Jesus. I sincerely hope that statute of limitations issue doesn't wind up protecting Stites, Englert, Faith, and Clemons. Those shitbags deserve the most severe consequences the law allows for conspiring to railroad an innocent man.
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User avatar 217.DocZaius » Wed Oct 16, 2019 10:07 pm

So Lee Boyd Malvo, the younger Beltway Sniper, is asking the Supreme Court to throw out his sentence of life-without-parole.

https://www.washingtonpost.com/crime-la ... sentenced/
After Cook’s slaying in Washington state, Malvo and Muhammad shot at least 21 more people around the country, killing 14 of them, including 10 homicides in the Washington area in a three-week rampage in October 2002. The shootings gripped the D.C. region and the world. The pair were arrested near Frederick, Md., and prosecuted in Virginia in 2003, where capital punishment was still an option for juveniles. Muhammad was sentenced to death, but Malvo’s jury chose a life sentence without parole rather than death for the Jamaican teen, who was 17 at the time of the sniper shootings. He then entered pleas in two additional Virginia shootings, and in six Maryland slayings, and received eight more life sentences.

Then the Supreme Court began a string of rulings that recognized the developing nature of teenage brains and changed the way juveniles are prosecuted. First in 2005, the court ruled that it was unconstitutional for juveniles to receive the death penalty, and in 2010 that juveniles may not receive life sentences for non-homicide convictions. Then in 2012, in Miller v. Alabama, the court ruled that juveniles may not be sentenced to life without parole unless they are found to be irreparably criminal. And in 2016, in Montgomery v. Louisiana, the court ruled that its Miller ruling could be applied to juvenile life sentences imposed years earlier.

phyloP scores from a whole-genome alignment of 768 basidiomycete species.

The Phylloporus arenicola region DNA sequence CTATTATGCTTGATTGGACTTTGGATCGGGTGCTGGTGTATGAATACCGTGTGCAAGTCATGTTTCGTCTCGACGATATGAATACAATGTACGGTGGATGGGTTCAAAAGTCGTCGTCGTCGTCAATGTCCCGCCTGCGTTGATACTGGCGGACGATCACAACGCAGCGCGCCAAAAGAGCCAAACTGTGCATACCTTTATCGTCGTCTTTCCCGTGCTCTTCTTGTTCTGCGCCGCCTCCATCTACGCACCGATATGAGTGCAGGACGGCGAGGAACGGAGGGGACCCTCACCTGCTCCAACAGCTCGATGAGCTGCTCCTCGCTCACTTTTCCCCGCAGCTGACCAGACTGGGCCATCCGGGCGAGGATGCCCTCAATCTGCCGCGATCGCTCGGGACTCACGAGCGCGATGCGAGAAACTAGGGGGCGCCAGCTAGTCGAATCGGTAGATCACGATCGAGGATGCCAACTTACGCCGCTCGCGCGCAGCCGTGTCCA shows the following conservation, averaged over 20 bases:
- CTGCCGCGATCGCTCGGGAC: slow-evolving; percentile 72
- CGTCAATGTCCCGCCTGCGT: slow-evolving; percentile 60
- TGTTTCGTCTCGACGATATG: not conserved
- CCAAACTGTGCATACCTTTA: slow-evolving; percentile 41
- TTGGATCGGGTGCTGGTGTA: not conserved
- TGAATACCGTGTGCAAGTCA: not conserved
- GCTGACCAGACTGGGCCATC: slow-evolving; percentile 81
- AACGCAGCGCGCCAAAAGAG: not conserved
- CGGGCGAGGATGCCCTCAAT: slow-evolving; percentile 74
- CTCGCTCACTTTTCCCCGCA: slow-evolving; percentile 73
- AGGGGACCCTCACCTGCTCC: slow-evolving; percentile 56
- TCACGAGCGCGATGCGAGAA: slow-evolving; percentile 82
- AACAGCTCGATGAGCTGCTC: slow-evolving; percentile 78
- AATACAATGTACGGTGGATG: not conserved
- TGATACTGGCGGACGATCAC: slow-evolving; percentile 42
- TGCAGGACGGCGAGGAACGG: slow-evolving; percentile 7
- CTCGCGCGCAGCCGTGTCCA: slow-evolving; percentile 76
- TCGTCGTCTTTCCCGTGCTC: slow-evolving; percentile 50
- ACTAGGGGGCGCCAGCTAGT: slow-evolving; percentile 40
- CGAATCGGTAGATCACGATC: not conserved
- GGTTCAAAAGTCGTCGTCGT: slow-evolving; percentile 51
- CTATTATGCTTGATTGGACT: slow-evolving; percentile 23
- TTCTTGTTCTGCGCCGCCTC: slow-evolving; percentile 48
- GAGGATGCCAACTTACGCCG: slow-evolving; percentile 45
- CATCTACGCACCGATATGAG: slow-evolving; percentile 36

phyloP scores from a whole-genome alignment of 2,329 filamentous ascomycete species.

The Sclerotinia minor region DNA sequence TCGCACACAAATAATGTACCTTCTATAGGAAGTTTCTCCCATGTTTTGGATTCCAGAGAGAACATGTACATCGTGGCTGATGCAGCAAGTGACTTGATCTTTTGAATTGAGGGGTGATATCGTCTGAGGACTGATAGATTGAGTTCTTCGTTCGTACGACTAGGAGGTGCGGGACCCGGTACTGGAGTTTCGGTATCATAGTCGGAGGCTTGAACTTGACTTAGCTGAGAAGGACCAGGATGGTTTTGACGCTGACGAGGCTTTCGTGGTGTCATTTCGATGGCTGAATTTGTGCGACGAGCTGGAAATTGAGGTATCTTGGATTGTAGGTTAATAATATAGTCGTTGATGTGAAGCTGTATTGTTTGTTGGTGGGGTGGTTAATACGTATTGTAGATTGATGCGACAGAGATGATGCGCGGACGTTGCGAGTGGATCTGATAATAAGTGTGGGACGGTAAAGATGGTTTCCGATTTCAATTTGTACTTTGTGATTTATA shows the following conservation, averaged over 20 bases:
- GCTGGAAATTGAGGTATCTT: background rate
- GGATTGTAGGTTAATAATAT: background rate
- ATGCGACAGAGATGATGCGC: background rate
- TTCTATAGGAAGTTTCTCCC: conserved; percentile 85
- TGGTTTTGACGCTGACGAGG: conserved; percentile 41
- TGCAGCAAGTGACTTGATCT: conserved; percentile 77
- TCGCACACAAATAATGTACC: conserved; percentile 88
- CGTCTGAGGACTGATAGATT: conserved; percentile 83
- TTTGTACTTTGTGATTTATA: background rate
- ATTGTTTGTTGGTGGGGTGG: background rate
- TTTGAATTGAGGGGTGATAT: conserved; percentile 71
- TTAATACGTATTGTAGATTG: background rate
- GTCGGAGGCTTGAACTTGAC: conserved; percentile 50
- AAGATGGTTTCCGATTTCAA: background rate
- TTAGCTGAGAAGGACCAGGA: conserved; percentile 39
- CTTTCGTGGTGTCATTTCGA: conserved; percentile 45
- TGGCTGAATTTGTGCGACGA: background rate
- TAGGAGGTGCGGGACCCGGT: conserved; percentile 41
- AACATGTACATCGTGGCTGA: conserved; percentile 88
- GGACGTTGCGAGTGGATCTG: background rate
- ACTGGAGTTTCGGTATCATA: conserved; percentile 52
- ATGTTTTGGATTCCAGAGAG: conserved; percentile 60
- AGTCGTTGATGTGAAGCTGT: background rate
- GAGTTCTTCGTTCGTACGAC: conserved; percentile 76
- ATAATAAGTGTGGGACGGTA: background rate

“The distinctive attributes of youth,” Justice Elena Kagan wrote in Miller, “diminish the penological justifications for imposing the harshest sentences on juvenile offenders, even when they commit terrible crimes.” The ruling did not prohibit life sentences without parole, but required that judges or juries consider whether the crime “reflects unfortunate yet transient immaturity,” or the defendant is “the rare juvenile offender whose crime reflects irreparable corruption” deserving of the harshest penalty.
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218.evil gator » Thu Oct 17, 2019 1:38 pm

While this is a horrible crime, if you look at Malvo's life it was all horrible. He was "adopted" in very sketchy circumstances by a homicidal maniac. Is there any chance he wasn't being abused and brainwashed by the only person who took care of him? It's wildly tragic, but I'm not opposed to him staying behind bars.
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User avatar 219.DocZaius » Thu Oct 17, 2019 3:42 pm

While this is a horrible crime, if you look at Malvo's life it was all horrible. He was "adopted" in very sketchy circumstances by a homicidal maniac. Is there any chance he wasn't being abused and brainwashed by the only person who took care of him? It's wildly tragic, but I'm not opposed to him staying behind bars.
I moved to the D.C. area about six months before they started their sniping in D.C. It was pretty surreal - I found myself being hyper-alert any time I went outside. Filling my car up with gas was particularly nerve-wracking because you're pretty much standing still for several minutes and if I remember right, they targeted people at gas stations a couple times.

I feel like even though Mohammed clearly influenced Malvo and persuaded him to commit murder, I don't think he was "brainwashed" or otherwise didn't know right from wrong. He knew exactly what he was doing.

I mean, I kind of get what the Supreme Court is going for - no mandatory life without parole sentences for juvenile offenders - but this isn't exactly a great test case.